In 1889, brothers Anton, Amil, and August Flusche signed a contract to sell 22,000 acres in western Cooke County – and establish a German-Catholic community there. They advertised their new community in German language newspapers throughout the Midwest. When the first seven families stepped off the train and onto the open prairie in November 1889, nailed to the nearest telegraph pole was a note informing them that they were “in Muenster.” In December, the families celebrated their first mass together as a community, and in 1890 the colonists began construction of a school and church – both of which still serve Muenster today.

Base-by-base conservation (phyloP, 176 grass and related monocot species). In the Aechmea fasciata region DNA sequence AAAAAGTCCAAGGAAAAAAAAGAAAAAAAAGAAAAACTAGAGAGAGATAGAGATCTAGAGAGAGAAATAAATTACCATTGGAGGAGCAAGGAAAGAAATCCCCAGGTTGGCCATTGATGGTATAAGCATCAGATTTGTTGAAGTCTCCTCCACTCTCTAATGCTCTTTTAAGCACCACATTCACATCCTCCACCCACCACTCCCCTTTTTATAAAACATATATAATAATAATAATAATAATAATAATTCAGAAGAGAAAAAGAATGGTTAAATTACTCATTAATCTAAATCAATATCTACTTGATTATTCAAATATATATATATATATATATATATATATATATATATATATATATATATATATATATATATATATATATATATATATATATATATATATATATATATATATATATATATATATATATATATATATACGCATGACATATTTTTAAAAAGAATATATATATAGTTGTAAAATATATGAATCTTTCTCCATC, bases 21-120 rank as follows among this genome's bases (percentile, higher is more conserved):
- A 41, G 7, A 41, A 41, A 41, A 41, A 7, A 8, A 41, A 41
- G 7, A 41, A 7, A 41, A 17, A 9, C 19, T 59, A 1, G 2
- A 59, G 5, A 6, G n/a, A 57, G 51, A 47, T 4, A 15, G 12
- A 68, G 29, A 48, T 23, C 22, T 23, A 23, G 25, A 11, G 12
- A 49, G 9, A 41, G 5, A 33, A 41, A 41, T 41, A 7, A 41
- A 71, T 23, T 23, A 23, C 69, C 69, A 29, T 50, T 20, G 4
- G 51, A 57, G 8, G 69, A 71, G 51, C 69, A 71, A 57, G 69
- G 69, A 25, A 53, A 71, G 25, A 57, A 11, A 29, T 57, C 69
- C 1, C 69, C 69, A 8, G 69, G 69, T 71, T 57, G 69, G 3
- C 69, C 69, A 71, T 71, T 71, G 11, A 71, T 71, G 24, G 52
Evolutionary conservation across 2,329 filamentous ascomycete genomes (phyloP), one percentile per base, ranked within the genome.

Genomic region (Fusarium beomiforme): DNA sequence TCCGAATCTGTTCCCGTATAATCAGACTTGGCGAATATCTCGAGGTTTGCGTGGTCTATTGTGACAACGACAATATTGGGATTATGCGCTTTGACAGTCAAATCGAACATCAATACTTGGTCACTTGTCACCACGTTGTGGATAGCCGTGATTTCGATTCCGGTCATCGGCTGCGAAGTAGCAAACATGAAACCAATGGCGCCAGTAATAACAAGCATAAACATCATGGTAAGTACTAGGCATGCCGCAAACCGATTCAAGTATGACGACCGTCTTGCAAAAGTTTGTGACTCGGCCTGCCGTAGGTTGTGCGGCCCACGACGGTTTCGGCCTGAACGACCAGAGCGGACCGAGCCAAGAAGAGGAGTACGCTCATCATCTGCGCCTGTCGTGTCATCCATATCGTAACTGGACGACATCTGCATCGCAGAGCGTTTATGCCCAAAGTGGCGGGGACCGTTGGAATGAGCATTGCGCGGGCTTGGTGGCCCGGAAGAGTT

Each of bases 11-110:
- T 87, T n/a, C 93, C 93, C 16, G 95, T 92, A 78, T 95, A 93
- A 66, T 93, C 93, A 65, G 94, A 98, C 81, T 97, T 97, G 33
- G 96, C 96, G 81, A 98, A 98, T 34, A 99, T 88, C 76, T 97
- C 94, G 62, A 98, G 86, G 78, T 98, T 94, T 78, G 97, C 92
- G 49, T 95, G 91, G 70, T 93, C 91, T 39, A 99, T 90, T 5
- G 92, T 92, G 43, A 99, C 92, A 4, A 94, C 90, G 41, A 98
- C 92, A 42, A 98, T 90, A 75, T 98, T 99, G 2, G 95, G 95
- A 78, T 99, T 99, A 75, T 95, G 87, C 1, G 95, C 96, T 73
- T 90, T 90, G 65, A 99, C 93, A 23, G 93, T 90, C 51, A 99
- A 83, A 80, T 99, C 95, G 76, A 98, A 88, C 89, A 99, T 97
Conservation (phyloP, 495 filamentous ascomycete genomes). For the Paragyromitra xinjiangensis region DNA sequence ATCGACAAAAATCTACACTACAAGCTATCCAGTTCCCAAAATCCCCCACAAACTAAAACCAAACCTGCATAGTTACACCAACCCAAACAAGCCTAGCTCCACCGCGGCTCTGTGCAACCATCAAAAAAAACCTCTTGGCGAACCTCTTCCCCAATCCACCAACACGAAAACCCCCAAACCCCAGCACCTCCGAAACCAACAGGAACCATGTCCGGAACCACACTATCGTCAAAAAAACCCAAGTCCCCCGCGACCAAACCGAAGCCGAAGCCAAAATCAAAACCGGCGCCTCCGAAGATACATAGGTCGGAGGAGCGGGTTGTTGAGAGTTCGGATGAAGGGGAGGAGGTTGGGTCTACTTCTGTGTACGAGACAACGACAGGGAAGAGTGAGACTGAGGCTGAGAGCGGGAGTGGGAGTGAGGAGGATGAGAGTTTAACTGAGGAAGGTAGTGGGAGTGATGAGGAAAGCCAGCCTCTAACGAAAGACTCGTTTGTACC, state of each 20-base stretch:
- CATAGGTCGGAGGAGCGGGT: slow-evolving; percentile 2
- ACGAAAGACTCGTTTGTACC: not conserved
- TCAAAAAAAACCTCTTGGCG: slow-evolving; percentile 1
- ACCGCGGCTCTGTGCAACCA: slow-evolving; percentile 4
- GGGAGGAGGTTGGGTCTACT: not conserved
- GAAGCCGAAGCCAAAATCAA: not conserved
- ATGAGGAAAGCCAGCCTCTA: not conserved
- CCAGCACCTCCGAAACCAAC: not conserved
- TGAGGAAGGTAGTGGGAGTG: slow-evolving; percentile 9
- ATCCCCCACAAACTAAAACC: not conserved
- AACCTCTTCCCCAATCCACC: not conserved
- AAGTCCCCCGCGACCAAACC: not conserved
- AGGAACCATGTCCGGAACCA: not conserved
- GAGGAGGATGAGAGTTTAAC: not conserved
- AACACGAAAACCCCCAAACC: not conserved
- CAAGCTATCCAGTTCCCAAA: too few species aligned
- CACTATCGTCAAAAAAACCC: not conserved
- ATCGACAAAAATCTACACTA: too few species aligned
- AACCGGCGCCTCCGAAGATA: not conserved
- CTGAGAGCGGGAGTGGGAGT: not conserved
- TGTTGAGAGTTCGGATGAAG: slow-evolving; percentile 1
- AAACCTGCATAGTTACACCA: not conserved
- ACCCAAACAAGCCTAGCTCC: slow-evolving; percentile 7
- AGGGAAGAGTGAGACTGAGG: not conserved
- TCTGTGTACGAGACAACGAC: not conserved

Various church and school books, many in German, are on display at the Ben and Aggie Fette Seyler Muenster Museum, alongside a number of other artifacts from the town’s history.
Watch our German Texan Culinary Heritage video to learn more about German Texan cultural heritage in Texas. This videos was produced for inclusion in our German Texans mobile tour found in our Texas Time Travel Tours mobile app. Download the app for more videos and travel information: